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Feature: Overview Of Monetary Policy Regime

In theory, when one talks about monetary policy, it comes down to central bank regulating the value of the currency using the interest rates to influence increase or decrease of the money supply. In this vane, there are several different ways in which countries can pursue price stability.

One of such way is simply to administer prices in accordance with a set objective. Ultimately though, government administered prices require, government-administered investment, production, and distribution.

Historically this policy method has been associated with central planning, productive and allocative inefficiency, low levels of income, persistent market disequilibrium as evidenced by long queues for poor quality goods and services.

Therefore, the desire to allocate resources on the basis of the profit incentive and market-determined price signals means that consumer demand and the cost of production calls for the rejection of administered prices. When individual prices are market-determined, the aggregate price level (i.e., the value of money) is determined by the market so as to equate the demand for and supply of money.

To achieve an inflation target, it requires that the supply of money should be consistent with the demand for money at the targeted price level.

The three most common general approaches to determining the supply of money are: (a) to limit its creation by banks by directly controlling the amount of credit they may extend, (b) to limit its creation by banks by controlling the amount of reserves available to them, and (c) to fix the exchange rate of the currency to another currency or unit whose value behaves in the desired way and to allow the supply of money to be determined by demand for it at the value that has been fixed by the exchange rate.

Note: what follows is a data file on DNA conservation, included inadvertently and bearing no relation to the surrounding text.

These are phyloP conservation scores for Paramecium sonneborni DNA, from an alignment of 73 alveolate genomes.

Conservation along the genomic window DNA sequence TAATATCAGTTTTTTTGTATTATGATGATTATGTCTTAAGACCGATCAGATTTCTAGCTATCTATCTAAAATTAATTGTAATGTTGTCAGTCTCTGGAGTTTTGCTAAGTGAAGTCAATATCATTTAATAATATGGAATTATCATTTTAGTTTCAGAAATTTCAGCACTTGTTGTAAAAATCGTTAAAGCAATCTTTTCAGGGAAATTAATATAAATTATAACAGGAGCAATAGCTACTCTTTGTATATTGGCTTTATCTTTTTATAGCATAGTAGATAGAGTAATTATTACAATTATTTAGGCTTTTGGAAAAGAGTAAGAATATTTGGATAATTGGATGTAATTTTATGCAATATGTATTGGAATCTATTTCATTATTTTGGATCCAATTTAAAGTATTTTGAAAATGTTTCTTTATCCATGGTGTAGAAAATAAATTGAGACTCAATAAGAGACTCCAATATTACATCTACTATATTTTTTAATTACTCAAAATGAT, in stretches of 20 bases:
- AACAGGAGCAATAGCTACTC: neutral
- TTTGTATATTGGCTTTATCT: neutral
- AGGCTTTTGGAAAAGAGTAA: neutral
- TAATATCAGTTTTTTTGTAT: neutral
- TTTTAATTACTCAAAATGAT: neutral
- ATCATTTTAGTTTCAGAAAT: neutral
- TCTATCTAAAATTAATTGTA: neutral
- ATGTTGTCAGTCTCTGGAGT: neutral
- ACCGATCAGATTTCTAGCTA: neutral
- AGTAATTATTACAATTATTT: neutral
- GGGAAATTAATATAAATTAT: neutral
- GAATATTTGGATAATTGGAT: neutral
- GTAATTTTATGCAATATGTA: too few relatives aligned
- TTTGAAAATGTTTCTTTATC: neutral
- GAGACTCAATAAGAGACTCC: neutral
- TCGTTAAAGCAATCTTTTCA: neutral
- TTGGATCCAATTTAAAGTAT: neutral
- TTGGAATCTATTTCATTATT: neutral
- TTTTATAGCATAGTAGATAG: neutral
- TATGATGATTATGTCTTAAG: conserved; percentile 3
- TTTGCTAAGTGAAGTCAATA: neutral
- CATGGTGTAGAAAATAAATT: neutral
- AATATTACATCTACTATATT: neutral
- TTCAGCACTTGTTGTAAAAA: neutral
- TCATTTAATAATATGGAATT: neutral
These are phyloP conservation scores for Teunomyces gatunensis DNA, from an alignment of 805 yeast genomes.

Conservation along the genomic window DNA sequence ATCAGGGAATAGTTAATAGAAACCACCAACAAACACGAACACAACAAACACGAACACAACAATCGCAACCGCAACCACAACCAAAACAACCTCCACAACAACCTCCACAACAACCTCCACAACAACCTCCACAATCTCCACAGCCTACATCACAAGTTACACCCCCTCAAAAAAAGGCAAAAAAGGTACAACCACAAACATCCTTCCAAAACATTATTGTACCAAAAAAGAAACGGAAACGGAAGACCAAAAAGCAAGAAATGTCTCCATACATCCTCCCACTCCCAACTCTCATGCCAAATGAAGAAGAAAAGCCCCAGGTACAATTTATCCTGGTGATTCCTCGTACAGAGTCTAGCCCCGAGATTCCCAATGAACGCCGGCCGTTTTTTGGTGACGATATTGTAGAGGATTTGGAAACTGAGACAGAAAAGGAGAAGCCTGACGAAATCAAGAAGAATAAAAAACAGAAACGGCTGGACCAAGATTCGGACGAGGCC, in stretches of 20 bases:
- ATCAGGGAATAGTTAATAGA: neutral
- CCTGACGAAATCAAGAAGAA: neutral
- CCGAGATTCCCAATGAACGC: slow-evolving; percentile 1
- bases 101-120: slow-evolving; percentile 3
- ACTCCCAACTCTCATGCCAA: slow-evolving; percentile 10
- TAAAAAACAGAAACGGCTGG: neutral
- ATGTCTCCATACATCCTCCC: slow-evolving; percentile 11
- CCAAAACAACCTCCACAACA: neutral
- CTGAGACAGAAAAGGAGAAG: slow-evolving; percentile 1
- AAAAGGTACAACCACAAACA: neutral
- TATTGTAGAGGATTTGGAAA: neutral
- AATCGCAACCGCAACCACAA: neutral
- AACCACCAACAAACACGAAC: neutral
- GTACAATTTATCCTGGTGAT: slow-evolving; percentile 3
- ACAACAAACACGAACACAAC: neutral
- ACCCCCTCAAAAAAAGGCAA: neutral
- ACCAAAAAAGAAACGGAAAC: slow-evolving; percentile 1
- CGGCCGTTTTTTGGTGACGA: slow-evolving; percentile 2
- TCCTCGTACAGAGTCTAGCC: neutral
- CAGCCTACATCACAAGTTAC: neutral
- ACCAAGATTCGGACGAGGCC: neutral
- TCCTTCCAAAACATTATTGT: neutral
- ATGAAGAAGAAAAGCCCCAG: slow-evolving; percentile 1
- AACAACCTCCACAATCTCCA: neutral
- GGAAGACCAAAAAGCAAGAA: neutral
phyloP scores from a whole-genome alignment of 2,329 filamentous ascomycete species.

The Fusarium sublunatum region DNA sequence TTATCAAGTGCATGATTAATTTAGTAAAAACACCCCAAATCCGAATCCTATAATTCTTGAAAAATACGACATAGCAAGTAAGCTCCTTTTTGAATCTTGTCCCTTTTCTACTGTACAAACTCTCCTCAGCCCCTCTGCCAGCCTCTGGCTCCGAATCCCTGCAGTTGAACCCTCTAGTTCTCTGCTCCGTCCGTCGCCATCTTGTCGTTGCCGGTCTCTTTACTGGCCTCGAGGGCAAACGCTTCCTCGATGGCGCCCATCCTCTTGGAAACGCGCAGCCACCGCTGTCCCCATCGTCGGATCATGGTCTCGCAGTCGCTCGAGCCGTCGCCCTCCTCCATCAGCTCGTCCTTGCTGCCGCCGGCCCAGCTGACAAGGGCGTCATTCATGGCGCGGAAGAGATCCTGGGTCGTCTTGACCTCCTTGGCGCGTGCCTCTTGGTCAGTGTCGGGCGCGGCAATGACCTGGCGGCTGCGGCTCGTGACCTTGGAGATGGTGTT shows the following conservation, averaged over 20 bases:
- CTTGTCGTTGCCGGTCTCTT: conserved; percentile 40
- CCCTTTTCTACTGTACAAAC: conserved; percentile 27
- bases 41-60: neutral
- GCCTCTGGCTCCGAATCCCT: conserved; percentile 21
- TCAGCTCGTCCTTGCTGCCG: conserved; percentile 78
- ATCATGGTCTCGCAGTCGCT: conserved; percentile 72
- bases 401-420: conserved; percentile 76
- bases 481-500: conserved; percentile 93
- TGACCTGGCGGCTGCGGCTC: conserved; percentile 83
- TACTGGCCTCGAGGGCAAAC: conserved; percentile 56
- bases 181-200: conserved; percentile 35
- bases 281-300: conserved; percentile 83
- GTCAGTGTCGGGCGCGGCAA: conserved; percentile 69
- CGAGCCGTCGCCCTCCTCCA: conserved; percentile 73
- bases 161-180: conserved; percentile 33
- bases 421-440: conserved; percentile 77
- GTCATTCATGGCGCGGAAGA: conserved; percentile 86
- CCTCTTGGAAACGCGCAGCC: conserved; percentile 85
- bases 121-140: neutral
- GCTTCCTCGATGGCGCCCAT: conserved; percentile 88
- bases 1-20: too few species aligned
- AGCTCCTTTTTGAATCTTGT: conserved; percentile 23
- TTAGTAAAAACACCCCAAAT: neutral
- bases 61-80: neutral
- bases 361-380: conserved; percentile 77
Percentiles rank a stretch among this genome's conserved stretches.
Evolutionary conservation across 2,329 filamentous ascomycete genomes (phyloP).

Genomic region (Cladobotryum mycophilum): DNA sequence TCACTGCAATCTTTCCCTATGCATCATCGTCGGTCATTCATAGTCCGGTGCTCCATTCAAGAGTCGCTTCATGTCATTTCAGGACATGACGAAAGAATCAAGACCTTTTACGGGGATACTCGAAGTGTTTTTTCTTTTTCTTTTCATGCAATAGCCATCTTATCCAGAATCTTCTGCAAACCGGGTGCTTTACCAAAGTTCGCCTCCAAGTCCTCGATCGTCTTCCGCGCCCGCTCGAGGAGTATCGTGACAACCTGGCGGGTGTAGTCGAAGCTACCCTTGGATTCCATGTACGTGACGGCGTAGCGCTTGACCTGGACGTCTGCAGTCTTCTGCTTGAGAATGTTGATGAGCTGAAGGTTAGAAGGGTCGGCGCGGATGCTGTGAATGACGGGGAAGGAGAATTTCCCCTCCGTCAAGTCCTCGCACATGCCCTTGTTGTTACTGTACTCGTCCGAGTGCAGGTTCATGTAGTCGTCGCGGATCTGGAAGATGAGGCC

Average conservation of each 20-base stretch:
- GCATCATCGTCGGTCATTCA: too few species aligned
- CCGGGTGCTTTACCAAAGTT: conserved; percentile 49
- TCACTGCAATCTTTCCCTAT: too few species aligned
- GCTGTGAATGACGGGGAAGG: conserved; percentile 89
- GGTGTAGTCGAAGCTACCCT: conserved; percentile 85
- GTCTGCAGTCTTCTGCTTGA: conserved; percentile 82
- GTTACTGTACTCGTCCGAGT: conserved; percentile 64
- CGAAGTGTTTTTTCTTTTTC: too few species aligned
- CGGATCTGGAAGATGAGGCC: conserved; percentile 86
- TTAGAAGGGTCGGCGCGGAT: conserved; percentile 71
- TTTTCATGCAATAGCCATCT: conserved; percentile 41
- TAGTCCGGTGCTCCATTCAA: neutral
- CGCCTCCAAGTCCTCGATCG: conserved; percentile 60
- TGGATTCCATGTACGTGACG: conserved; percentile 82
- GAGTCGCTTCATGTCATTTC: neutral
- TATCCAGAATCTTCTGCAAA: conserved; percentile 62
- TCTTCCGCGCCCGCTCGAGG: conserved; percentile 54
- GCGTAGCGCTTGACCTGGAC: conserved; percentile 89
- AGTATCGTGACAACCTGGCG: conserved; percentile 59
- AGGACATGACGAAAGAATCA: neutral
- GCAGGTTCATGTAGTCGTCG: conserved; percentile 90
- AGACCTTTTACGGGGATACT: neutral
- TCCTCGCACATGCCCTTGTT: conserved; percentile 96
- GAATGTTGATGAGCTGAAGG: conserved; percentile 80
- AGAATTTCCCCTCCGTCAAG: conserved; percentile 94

The approach of a fixed exchange rate has considerable advantages but requires that government borrowing be limited to amounts that can be raised from the public. Fixing the value of money exogenously (e.g., to the dollar, Euro, SDR, gold, oil, or a commodity basket) is not only the easiest monetary policy to administer, assuming that the fiscal deficit can be minimized, but it probably provides the quickest way to establish faith in the stability of such money’s value.

As a result, most transition economies adopted a fixed exchange rate during the earliest phase of transition to help provide credibility for the central bank and stability to the economy, but then moved to more flexible exchange rate regimes.

If the rules of a fixed exchange rate are followed, the value of money will be the same as the value of the currency or basket of currencies, goods or assets to which the exchange rate of the currency has been fixed.

Therefore, it is also essential to anchor the domestic currency to a foreign currency. Apart from dollarisation (i.e., no domestically issued currency at all); a currency board is the simplest monetary regime with an externally fixed value to administer and has the highest credibility. A currency board simply buys and/or sells its currency in exchange for the currency or commodity(s) to which its value is fixed.